Justice League International #5
As much as this is a decently enjoyable read, I’m starting to think it’s silly to continue reviewing it because I never feel like there’s anything to say about it. I will note that it’s really throwing me off to see Booster Gold being developed into an actual leader who acts competently and solves problems and stuff. So yeah, the JLI bands together to stop the guy trying to stripmine the entire Earth and inflicts some collateral damage in the process, but Booster rightly points out that the bad guys were stopped with a minimum of lives lost, so mission accomplished. There was some funny moments with Godiva being unaccustomed to fighting enemies in space (“You’re attacking me with your HAIR?”), but overall this still feels like it’s overstuffed with cast members where only a few would suffice. Really, only Booster, Guy, Rocket Red, Fire and Ice are needed here. Batman is just there for sales numbers and the others for ethnic diversity. It’s fine, but it could be much better.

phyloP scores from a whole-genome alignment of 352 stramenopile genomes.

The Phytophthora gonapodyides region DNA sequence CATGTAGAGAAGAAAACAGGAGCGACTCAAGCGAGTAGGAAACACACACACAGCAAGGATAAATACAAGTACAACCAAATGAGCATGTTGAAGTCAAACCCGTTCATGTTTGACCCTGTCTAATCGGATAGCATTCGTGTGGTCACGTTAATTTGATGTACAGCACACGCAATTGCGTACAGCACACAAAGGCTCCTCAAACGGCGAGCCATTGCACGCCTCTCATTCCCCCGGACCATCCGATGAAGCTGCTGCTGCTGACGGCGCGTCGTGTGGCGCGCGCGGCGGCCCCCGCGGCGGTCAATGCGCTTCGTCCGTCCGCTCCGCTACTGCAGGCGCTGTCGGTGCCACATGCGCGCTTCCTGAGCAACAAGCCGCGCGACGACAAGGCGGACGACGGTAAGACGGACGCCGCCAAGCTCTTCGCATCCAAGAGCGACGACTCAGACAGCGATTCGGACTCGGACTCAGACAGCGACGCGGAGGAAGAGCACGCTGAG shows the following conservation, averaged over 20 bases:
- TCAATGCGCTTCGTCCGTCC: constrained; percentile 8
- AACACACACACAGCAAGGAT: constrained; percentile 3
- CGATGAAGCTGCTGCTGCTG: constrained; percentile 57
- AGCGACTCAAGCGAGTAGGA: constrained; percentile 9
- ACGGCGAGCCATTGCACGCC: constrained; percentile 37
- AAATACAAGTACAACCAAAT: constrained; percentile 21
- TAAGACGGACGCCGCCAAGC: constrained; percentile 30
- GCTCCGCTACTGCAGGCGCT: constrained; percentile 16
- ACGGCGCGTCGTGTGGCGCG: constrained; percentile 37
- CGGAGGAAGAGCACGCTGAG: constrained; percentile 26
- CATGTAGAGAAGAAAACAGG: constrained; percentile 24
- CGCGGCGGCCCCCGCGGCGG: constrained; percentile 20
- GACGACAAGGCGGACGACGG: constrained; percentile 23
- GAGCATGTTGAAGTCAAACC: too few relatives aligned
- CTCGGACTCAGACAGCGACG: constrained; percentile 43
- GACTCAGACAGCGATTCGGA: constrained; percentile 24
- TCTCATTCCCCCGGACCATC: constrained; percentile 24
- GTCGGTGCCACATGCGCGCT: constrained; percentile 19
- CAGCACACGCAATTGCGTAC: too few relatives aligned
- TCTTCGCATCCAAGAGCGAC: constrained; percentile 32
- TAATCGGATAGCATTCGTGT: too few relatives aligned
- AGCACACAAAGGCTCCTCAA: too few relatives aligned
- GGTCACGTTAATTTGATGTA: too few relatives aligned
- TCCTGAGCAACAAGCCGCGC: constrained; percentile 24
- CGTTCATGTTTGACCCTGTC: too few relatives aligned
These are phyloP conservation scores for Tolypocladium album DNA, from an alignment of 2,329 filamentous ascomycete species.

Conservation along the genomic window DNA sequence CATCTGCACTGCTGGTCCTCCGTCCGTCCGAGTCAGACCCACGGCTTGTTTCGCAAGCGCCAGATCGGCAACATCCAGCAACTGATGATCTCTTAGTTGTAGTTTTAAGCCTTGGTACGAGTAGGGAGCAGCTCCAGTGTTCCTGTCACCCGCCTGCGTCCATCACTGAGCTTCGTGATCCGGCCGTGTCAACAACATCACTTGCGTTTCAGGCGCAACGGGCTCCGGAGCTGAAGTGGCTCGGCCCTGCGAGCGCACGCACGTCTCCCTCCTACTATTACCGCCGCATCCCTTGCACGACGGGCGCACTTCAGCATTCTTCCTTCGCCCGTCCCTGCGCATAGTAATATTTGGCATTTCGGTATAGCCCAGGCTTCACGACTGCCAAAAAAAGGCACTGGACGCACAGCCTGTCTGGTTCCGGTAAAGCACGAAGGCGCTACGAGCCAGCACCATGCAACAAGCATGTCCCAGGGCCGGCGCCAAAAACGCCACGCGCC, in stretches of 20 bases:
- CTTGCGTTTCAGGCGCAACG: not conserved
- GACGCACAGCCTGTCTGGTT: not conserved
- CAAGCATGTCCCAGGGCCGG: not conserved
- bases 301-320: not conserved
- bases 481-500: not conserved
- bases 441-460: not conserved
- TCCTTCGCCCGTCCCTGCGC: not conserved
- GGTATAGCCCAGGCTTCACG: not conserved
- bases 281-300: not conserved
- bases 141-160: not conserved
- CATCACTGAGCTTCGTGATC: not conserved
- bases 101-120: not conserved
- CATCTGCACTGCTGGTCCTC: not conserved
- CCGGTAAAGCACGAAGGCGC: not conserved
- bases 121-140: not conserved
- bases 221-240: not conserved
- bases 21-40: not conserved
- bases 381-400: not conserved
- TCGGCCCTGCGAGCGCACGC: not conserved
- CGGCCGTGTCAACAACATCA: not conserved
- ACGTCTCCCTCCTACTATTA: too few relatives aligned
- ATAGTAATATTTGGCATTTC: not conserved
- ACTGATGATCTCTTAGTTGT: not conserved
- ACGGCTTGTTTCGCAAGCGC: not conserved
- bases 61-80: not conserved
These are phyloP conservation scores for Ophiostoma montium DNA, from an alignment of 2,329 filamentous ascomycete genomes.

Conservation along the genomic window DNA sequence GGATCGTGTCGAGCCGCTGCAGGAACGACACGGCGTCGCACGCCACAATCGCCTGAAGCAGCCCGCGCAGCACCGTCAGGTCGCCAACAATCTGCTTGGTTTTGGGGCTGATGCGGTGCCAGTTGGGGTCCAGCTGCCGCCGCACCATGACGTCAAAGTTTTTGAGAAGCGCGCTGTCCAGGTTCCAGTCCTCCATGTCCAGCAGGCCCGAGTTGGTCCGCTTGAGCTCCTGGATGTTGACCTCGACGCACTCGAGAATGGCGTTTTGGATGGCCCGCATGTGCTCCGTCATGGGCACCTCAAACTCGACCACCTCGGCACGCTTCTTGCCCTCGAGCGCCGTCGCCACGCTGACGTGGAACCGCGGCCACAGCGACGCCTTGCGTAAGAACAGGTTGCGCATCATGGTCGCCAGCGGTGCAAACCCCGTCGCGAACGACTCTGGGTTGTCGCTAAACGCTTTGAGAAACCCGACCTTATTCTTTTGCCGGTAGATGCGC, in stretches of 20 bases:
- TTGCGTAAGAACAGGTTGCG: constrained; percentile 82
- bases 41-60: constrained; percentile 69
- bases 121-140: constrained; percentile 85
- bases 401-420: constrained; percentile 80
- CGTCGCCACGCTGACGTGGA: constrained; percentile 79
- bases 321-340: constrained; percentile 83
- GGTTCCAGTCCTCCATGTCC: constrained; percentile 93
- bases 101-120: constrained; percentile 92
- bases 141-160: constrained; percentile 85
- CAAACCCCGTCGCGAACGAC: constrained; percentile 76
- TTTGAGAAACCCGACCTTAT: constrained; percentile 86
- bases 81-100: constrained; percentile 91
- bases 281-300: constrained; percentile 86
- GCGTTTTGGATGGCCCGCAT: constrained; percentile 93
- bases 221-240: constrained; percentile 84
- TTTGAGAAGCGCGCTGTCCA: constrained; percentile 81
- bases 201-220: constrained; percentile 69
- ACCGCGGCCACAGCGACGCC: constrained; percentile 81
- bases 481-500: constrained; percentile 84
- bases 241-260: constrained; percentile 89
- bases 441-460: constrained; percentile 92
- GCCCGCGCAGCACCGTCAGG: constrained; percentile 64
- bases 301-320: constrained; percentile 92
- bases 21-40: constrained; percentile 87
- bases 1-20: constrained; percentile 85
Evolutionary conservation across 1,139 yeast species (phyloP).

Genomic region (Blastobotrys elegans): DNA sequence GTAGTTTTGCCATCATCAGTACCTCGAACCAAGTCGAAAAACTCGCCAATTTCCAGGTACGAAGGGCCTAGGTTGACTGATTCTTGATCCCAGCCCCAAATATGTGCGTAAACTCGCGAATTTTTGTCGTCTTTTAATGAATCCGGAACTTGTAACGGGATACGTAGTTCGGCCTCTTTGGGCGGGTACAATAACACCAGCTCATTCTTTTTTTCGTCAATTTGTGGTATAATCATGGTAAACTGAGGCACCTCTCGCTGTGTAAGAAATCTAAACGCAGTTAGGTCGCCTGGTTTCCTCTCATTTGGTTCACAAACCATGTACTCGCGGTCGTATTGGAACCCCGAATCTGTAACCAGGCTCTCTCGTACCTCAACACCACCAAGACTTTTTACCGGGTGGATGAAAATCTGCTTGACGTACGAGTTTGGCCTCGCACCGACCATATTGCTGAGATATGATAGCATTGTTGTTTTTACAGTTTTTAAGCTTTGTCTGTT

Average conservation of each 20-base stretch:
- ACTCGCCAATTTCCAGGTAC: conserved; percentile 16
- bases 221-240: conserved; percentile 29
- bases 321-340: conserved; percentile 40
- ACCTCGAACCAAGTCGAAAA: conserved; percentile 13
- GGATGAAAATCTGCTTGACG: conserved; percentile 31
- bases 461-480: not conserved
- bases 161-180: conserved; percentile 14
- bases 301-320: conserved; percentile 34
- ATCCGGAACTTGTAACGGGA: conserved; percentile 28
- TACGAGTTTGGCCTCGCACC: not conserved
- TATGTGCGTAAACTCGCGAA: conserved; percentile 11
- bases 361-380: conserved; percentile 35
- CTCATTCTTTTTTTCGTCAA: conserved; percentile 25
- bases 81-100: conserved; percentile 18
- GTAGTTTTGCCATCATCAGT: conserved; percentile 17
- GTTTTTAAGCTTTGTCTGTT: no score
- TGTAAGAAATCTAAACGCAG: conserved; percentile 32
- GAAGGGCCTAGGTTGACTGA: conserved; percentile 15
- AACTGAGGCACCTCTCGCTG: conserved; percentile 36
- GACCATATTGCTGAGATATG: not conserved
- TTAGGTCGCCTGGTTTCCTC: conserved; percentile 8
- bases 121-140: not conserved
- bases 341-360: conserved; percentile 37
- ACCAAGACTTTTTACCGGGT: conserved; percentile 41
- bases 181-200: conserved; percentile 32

The world’s biggest, dumbest comic continues on a great run, this time bringing Frankenstein (Agent of SHADE) into the mix for a big, dumb giant fight so epic that even the letterer sits back to watch instead of adding sound effects. Seems that Brother Eye wants more information on SHADE, so he allows Kevin Kho to beat the hell out of Frankenstein as distraction while he hacks into their systems. Eye’s casual boredom with the situation while Frankenstein drops an explosive gasoline tanker onto OMAC is tremendous, as is Kho waking up with an arm attached to his wrist. Luckily, this is a one-and-done issue, but if you wish you can follow the story into Frankenstein next week as well. Maybe I will, DC, maybe I will. I love the classic Keith Giffen art look, the light humor, and the way SHIT BLOWS UP REAL GOOD. They give you your $4 worth and then some, and I really appreciate that in a comic.
The winners this week: Animal Man/Swamp Thing! But I liked everything I read, even if I didn’t know what the hell was going on in Uncanny X-Force. But lots of other people are raving about it so it’s probably good and I’m just X-phobic or something.